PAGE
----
- Animation: Dribbble supports .gif and, recently, video formats. Animation always intrigues, and people like to know where it goes. In order to watch full animation, they click on your shots.
- Vibrant colors: unfortunately, as all great marketers do, Dribbble designers exploit basic human nature to spot unusual things around us. Thus, bold colors will inevitably attract more attention than neutral tones. However, if everyone is using them, the opposite happens. Remember about spotting elephants.
All in all, designers on Dribbble tend to experiment more than on Behance. Half-baked concepts, unrealistic color combinations, and overloaded animations could be inappropriate in real-world projects, but here? It’s a wild west of ideas, and you can easily be the one to find gold.
There are no curators on Dribbble, so you attract the attention of your fellow designers and bystanders. Every shot you upload starts in the “Recent” section. If your shot is popular and gets upvoted, you will end up in the “Popular” section on the main page. There are not many rules here, so you are free to experiment with whatever works. Your profile can be a collection of completely opposite projects, yet stay relevant at the same time.
Tip: consider regular posting if you want to end up in the “Trending” section of the platform.
I’ve seen many designers having profiles on Instagram, uploading their shots there parallel to uploading on Dribbble or Behance.
As for me, Instagram is the worst choice for a designer, because other platforms give you access to a design community and to people who are deliberately looking for someone to hire. However, that is where Instagram differs from design-oriented platforms: the audience.
Your work will be judged not by designers, but by ordinary people. Their design standards and overall awareness in the field is lower, so the only binary you’ll be judged with is “I like it”, or “I don’t like it”. I wouldn’t expect bystanders to appreciate 30 hours spent on kerning two letters in a 3-letter logo.
On a bright side, it’s easier to stand out among legions of booty queens and travel bloggers with your work, especially if you’re in illustration. I wouldn’t expect UX mockups to generate a lot of aws, but who knows. You just need to find your audience.
A few tips, specific for Instagram:
A big part of the network. If you find popular and niche tags, you may attract attention to your work.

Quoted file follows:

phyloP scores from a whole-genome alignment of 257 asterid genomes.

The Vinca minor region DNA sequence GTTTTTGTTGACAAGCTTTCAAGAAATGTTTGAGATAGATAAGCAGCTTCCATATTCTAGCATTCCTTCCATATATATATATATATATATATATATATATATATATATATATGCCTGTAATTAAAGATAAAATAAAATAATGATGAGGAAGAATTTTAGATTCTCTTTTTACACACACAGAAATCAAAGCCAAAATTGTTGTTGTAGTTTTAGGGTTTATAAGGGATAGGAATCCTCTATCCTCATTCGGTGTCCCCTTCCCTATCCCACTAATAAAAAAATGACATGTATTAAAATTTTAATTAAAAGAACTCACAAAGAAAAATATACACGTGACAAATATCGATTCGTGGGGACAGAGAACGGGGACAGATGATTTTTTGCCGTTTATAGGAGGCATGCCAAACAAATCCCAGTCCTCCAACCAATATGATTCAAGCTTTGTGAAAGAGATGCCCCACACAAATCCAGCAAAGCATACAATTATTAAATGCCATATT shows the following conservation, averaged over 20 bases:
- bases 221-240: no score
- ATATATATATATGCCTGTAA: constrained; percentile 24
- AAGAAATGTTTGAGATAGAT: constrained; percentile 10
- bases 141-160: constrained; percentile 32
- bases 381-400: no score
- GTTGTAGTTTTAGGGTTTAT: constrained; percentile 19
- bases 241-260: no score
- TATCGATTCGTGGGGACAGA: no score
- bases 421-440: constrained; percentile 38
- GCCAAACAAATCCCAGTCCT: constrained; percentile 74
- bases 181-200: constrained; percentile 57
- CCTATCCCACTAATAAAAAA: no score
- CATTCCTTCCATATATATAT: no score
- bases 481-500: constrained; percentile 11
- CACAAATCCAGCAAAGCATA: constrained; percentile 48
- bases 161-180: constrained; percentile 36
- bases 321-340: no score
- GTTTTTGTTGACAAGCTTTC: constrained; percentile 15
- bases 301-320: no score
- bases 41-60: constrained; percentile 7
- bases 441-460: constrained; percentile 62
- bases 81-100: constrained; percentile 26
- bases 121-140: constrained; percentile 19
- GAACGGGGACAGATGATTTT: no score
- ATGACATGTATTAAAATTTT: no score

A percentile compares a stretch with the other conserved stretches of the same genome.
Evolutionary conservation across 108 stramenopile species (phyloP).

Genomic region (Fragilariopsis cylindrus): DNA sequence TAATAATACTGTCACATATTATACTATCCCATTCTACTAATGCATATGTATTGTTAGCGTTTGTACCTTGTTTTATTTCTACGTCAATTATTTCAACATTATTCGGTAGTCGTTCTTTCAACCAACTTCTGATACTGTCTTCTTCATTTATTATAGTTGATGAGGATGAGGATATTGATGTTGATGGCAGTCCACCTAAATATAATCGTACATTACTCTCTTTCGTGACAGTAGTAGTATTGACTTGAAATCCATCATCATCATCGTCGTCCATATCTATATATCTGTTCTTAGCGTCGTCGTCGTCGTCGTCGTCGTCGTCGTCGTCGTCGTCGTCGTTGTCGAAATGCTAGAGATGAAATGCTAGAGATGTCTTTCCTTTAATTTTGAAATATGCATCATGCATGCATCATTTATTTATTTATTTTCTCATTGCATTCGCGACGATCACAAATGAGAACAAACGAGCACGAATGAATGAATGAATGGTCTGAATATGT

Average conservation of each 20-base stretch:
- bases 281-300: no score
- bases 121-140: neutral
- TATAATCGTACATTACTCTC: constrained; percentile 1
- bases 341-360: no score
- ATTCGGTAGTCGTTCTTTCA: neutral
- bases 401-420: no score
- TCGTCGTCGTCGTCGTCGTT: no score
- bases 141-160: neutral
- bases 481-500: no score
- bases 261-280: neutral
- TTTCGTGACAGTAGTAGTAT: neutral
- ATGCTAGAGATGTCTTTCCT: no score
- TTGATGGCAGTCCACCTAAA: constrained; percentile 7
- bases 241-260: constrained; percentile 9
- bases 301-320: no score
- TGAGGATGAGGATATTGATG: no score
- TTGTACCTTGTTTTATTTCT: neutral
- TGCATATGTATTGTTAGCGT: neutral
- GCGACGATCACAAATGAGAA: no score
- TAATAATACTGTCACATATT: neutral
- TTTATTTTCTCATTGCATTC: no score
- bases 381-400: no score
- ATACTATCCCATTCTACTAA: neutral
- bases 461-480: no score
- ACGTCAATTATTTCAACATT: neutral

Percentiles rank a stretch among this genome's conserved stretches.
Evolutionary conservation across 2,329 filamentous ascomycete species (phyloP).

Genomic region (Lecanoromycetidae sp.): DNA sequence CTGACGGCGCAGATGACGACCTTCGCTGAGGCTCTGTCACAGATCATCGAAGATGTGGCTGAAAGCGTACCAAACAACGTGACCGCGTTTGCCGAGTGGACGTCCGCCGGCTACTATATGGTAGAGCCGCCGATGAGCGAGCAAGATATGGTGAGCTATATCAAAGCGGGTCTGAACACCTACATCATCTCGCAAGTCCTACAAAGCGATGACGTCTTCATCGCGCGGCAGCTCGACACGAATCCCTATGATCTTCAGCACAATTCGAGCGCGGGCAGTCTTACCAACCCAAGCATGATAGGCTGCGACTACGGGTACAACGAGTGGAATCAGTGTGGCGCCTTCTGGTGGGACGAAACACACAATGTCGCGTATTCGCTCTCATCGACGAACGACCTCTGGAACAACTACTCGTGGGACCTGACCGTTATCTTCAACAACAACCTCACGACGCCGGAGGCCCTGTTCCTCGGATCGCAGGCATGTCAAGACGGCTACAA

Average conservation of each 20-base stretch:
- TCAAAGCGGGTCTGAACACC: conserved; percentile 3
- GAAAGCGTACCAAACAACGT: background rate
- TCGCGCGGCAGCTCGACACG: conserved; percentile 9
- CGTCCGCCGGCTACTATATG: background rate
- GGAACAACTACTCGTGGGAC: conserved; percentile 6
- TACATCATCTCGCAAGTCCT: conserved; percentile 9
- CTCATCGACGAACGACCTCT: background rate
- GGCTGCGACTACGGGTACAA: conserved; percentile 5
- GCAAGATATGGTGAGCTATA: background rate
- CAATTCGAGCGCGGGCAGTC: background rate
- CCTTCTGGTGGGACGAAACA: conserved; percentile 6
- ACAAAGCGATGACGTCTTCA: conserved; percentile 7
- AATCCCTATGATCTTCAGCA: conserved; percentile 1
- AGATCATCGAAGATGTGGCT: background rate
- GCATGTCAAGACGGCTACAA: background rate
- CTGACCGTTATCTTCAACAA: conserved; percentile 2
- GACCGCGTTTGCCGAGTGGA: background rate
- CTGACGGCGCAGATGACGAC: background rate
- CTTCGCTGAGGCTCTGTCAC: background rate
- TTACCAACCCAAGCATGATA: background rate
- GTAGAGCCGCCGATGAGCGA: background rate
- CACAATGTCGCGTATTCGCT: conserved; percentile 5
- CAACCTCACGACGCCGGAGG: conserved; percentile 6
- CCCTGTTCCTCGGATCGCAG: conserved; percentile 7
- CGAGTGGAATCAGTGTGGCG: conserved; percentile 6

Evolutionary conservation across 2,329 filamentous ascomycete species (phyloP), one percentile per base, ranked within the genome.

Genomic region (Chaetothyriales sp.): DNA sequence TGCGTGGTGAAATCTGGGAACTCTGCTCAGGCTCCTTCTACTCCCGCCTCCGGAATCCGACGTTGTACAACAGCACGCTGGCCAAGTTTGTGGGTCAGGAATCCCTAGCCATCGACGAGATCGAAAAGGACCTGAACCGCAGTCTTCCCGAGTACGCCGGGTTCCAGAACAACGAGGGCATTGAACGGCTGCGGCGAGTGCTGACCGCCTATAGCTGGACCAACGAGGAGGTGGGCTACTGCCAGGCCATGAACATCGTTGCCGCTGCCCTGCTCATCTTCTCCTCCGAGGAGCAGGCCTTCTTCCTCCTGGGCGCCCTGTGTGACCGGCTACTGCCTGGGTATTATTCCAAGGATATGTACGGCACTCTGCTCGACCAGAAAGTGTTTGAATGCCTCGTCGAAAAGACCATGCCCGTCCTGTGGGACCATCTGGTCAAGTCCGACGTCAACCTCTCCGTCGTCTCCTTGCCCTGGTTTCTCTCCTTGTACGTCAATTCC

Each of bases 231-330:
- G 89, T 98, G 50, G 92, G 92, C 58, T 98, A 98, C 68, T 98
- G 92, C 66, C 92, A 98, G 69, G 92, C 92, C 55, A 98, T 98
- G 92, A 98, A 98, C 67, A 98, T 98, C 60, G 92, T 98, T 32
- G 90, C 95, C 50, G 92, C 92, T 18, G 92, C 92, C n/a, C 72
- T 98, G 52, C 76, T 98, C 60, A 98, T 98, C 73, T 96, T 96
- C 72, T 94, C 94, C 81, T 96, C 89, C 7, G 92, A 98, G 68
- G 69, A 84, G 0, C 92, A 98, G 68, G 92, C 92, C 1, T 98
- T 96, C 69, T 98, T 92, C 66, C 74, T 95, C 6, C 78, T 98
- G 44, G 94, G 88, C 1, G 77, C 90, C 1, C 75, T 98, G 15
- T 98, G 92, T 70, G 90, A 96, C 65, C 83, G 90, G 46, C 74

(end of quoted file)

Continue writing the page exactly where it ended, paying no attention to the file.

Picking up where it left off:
Tip: browse semi-popular designers (not those who have millions of followers) and try using in your posts the tags they use. Better yet, come up with tags that are hot and connected to your work, yet not too overpopulated.
Perhaps the most flexible promotional engine you can find anywhere, and it’s connected directly to Facebook ads. Unlimited potential, but requires a lot of expertise in Facebook and social marketing to make it work. I wouldn’t expect miracles here.
Strong marketing community
Many marketers employ Instagram as a selling platform for their products, so there are tons of materials on how to promote yourself there. Back following, giveaways, stories, influencers… Whatever works these days and is not banned, yet can be used if you’re willing to spend some time learning the craft.
That’s it for the tips. Take your time and learn the platform you’re going to use most often and utilize its hidden gems. Dribbble meetups, groups on Behance, Instagram analytics… I’d recommend focusing on one platform at a time – read success stories, try and fail, then try again, then give up, then watch Rocky movies, then don’t give up… You know the drill.
Identify Design Trends
Whatever you do, trends are there. Building trend awareness is equally important whether you’re going to follow trends, disrupt them, or even ignore them.
To spot design trends:
- Analyze Dribbble top pages and Behance best section daily
- Follow prominent designers in your field
- Read popular design publications and authors
Analyze Dribbble top pages and Behance best section daily
I wouldn’t expect to catch all the trends in one day, so you should do the reconnaissance for some time. If you’re serious about design, you’re already doing it. Just start thinking more analytically about it.